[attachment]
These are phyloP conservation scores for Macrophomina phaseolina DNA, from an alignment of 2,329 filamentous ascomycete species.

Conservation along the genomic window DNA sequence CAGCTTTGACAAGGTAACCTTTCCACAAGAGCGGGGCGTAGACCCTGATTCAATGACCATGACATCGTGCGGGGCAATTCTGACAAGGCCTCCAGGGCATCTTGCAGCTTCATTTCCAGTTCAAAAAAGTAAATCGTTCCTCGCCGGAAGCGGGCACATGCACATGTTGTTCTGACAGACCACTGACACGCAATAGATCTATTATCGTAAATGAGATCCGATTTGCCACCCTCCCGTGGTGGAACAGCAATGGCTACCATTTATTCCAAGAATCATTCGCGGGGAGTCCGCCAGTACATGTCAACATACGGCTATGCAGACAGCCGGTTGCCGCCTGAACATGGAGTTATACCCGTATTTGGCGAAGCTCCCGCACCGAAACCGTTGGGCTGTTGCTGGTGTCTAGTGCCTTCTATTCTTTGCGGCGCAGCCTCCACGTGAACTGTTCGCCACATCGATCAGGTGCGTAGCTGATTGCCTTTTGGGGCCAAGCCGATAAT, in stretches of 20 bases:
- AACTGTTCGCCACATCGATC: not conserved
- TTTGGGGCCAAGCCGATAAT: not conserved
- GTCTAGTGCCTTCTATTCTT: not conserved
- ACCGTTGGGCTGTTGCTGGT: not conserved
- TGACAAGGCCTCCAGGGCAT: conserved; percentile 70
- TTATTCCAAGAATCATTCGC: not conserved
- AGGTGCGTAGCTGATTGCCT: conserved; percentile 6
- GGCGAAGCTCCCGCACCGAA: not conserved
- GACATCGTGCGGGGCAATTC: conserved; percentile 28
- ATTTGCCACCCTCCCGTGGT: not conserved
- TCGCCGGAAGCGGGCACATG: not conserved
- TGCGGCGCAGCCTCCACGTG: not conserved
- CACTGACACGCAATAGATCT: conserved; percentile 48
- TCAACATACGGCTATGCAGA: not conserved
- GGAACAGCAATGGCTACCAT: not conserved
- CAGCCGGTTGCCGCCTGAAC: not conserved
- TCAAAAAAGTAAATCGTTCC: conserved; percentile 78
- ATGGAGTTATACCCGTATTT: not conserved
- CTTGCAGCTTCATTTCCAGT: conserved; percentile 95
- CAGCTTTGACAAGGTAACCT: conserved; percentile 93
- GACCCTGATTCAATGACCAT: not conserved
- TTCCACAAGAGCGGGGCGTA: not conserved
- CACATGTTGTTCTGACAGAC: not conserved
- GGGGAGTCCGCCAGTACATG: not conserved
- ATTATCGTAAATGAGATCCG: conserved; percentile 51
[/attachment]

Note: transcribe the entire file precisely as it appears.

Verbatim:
These are phyloP conservation scores for Macrophomina phaseolina DNA, from an alignment of 2,329 filamentous ascomycete species.

Conservation along the genomic window DNA sequence CAGCTTTGACAAGGTAACCTTTCCACAAGAGCGGGGCGTAGACCCTGATTCAATGACCATGACATCGTGCGGGGCAATTCTGACAAGGCCTCCAGGGCATCTTGCAGCTTCATTTCCAGTTCAAAAAAGTAAATCGTTCCTCGCCGGAAGCGGGCACATGCACATGTTGTTCTGACAGACCACTGACACGCAATAGATCTATTATCGTAAATGAGATCCGATTTGCCACCCTCCCGTGGTGGAACAGCAATGGCTACCATTTATTCCAAGAATCATTCGCGGGGAGTCCGCCAGTACATGTCAACATACGGCTATGCAGACAGCCGGTTGCCGCCTGAACATGGAGTTATACCCGTATTTGGCGAAGCTCCCGCACCGAAACCGTTGGGCTGTTGCTGGTGTCTAGTGCCTTCTATTCTTTGCGGCGCAGCCTCCACGTGAACTGTTCGCCACATCGATCAGGTGCGTAGCTGATTGCCTTTTGGGGCCAAGCCGATAAT, in stretches of 20 bases:
- AACTGTTCGCCACATCGATC: not conserved
- TTTGGGGCCAAGCCGATAAT: not conserved
- GTCTAGTGCCTTCTATTCTT: not conserved
- ACCGTTGGGCTGTTGCTGGT: not conserved
- TGACAAGGCCTCCAGGGCAT: conserved; percentile 70
- TTATTCCAAGAATCATTCGC: not conserved
- AGGTGCGTAGCTGATTGCCT: conserved; percentile 6
- GGCGAAGCTCCCGCACCGAA: not conserved
- GACATCGTGCGGGGCAATTC: conserved; percentile 28
- ATTTGCCACCCTCCCGTGGT: not conserved
- TCGCCGGAAGCGGGCACATG: not conserved
- TGCGGCGCAGCCTCCACGTG: not conserved
- CACTGACACGCAATAGATCT: conserved; percentile 48
- TCAACATACGGCTATGCAGA: not conserved
- GGAACAGCAATGGCTACCAT: not conserved
- CAGCCGGTTGCCGCCTGAAC: not conserved
- TCAAAAAAGTAAATCGTTCC: conserved; percentile 78
- ATGGAGTTATACCCGTATTT: not conserved
- CTTGCAGCTTCATTTCCAGT: conserved; percentile 95
- CAGCTTTGACAAGGTAACCT: conserved; percentile 93
- GACCCTGATTCAATGACCAT: not conserved
- TTCCACAAGAGCGGGGCGTA: not conserved
- CACATGTTGTTCTGACAGAC: not conserved
- GGGGAGTCCGCCAGTACATG: not conserved
- ATTATCGTAAATGAGATCCG: conserved; percentile 51